SOURCE: iovation

iovation

May 09, 2017 12:20 ET

Iovation Survey Finds Digital Nomads Willing to Ditch Banks and Credit Card Companies Because of False Declines

Financial Institutions Experience Reputation Damage and Revenue Loss; Estimated $303 Billion in Card Transactions Will be Lost Due to False Declines This Year

PORTLAND, OR--(Marketwired - May 9, 2017) - iovation, the leading provider of device-based consumer authentication and fraud prevention solutions, today released findings from its newest consumer preference report, "Combating False Declines Through Customer Engagement." The survey, conducted in partnership with global research and advisory firm Aite Group, polled nearly 1,100 consumers across four generations to better understand the impact of false declines on the customer experience. Findings from the report show a large contingent of connected consumers are unforgiving of the inconvenience of a false decline, with more than 42% of respondents reporting that a false decline would motivate them to leave their banking institution altogether.

False declines occur when a valid transaction by the authorized cardholder is erroneously declined. Last year in the U.S. market, approximately $264 billion in card transactions were lost due to false declines from suspicion of fraud in 2016 and is projected to grow to $331 billion by 2018.

Millennials Willing to Sever Relationships with Financial Institutions
The report, which surveyed millennials (35%), Gen Xers (26%), Baby Boomers (32%) and seniors (7%), found that consumers' willingness to leave their bank over a false decline was directly correlated to their age, with 59% of millennials, or "digital nomads", admitting to being very or somewhat likely to leave their financial institution due to a credit card false decline. In contrast, just 21% of seniors would be inclined to leave their issuer over a false decline, suggesting that millennials are far less forgiving of the aggravation than older generations. Gen Xers and Baby Boomers fell somewhere in the middle, with 39% and 32% willing to leave their banks due to a false decline event, respectively.

Another deciding factor in whether consumers stayed with their banks was income level. Forty-four percent of consumers with income over $100,000 per year and 48% of consumers with income between $75,000 and $99,999 per year say they are very likely or somewhat likely to leave their financial institution due to a mistakenly declined credit card transaction.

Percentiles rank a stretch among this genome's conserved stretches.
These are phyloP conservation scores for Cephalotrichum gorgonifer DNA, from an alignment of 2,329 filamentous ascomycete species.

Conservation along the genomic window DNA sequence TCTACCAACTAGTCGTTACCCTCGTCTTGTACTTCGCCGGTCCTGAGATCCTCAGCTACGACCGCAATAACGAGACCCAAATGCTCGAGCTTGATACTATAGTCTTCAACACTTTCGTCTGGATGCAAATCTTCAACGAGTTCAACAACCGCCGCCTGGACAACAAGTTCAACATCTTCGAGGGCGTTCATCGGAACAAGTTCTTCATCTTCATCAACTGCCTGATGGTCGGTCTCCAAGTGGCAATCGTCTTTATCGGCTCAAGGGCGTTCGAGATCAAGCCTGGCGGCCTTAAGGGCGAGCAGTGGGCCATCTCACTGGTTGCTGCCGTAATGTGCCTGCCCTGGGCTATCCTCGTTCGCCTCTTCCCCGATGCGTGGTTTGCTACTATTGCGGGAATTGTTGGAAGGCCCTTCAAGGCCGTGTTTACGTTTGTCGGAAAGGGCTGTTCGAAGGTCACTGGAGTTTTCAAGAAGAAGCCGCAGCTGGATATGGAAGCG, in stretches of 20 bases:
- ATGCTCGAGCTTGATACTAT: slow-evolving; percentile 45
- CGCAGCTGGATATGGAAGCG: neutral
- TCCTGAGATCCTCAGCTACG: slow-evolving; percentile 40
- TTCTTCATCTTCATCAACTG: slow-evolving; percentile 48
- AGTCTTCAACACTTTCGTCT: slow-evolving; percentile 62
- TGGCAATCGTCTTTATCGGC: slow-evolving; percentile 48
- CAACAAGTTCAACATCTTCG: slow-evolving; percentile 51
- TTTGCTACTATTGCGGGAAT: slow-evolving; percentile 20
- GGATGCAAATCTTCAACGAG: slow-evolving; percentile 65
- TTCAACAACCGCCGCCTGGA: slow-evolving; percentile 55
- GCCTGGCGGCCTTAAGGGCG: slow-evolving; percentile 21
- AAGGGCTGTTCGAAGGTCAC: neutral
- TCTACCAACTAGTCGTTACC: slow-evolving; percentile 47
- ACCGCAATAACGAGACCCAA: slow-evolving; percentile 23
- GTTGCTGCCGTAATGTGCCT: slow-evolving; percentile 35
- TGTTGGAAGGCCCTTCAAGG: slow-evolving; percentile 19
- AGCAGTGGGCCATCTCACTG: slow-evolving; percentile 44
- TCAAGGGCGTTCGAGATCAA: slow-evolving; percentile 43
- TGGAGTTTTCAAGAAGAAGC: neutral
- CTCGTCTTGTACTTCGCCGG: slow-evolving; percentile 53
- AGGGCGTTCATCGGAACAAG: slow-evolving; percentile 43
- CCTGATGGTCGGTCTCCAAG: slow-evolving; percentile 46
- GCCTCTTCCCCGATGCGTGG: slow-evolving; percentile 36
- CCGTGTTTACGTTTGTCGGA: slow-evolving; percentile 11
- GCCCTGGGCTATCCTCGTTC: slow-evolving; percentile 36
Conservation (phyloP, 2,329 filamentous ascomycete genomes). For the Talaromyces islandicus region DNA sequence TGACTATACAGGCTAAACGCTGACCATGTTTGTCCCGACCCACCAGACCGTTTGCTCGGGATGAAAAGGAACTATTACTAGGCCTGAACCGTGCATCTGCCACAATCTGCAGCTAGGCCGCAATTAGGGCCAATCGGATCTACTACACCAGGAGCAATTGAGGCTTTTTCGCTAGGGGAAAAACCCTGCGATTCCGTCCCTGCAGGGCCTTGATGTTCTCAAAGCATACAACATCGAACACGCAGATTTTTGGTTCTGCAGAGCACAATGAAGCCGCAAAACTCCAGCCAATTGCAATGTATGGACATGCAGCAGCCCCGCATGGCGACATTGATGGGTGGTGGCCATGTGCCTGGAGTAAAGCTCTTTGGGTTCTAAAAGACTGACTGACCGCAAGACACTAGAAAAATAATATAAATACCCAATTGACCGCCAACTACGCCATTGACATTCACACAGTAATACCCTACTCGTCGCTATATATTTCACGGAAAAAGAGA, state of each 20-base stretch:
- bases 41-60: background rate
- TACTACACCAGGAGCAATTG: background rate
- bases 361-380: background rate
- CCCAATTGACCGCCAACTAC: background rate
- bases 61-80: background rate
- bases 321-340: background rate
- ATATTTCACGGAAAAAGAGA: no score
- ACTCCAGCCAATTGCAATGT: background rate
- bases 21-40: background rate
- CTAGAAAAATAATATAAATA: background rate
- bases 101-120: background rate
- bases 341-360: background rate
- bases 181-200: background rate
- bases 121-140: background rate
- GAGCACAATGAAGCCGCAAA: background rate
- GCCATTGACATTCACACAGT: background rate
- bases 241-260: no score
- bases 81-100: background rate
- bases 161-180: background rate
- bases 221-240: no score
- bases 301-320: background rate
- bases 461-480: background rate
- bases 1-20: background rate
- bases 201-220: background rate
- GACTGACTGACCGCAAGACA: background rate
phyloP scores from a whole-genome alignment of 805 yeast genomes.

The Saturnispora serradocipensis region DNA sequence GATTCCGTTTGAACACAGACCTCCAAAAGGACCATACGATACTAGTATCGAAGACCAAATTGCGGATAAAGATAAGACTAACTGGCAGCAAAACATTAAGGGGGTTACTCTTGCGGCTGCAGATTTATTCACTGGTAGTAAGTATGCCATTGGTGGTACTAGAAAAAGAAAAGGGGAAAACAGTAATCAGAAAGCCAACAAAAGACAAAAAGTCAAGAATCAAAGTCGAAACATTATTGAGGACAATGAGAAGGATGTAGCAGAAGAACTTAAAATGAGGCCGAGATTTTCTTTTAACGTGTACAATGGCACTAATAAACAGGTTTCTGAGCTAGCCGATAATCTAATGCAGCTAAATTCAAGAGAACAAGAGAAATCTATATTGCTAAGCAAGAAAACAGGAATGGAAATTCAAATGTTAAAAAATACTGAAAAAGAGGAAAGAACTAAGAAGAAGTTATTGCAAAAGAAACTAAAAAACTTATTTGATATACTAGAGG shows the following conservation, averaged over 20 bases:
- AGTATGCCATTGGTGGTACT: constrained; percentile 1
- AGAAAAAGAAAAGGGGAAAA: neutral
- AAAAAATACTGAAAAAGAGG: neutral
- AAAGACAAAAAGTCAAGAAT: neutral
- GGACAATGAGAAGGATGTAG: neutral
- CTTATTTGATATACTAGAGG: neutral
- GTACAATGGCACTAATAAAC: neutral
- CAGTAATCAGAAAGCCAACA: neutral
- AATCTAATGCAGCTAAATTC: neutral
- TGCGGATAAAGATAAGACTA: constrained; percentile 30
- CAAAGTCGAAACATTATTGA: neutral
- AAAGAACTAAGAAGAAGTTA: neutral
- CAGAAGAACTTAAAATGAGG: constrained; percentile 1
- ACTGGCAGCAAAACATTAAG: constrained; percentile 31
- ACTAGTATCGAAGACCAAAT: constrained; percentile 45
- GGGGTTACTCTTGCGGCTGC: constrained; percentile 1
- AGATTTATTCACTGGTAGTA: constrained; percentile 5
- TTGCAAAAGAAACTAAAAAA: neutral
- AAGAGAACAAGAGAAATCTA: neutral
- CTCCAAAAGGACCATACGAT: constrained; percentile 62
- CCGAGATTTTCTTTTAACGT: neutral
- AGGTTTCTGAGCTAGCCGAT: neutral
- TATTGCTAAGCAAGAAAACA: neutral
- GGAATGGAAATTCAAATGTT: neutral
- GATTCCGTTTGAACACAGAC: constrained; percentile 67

"False declines have a material impact on an issuer's business. While lost transaction revenue is painful, damage to the issuer's relationship with their customer is of far greater concern," said Michael Thelander, director of authentication products for iovation. "Banking and financial institutions need to balance security levels with user experiences. Consumers are open to a range of authentication methods as long as they are easy-to-use. Dynamic multifactor authentication does just this by balancing security and user experience by adding flexibility to authentication."

All Demographics Open to Dynamic Multifactor Authentication
When it comes to transactional security, however, consumers have shown that the process does not always have to be completely transparent. Despite showing impatience with their issuer following a false decline, the majority of consumers across all age groups are open to an additional prompt for identity verification if there is suspicion of fraud, in the hopes of preventing a false decline from ever happening -- nearly 60% of consumers, in fact.

Sixty-five percent of seniors and boomers indicate that it's acceptable for their issuer to request proof of identity if there is suspicion of fraud, while 59% of Gen Xers and 54% of millennials agree.

"As the survey indicates, online banking customers growing openness to engagement represents new opportunities for banks as they look to reduce false declines" said Julie Conroy, research director for Aite Group's Retail Banking & Payments practice and author of the report. "The path to change will happen over time. But, the ubiquity of mobile devices is already driving progress by enabling a variety of new ways to harvest contextual and authenticating data, which informs institutions' authorization decisions and, ultimately, improves all user experiences."

To access iovation's full "Combating False Declines Through Customer Engagement" report, please visit: https://www.iovation.com/resources/reports/combating-false-declines-through-customer-engagement. This report follows a companion March 2017 report, "Moving Beyond the Password: Consumers' Views on Authentication" which examined the same group of banking consumers and their attitudes toward various authentication mechanisms used online today.

About iovation
Since 2004, iovation has been helping global brands protect consumers against an ever-increasing cybersecurity threat landscape. iovation delivers an integrated suite of authentication and fraud prevention solutions that connect the domains of fraud and infosecurity to help businesses reduce their exposure to risk while ensuring easy access to their trusted customers. Armed with the world's largest device-based fraud prevention database spanning more than 4 billion known devices, iovation safeguards tens of millions of transactions against fraudulent activities each day. Learn more at www.iovation.com.

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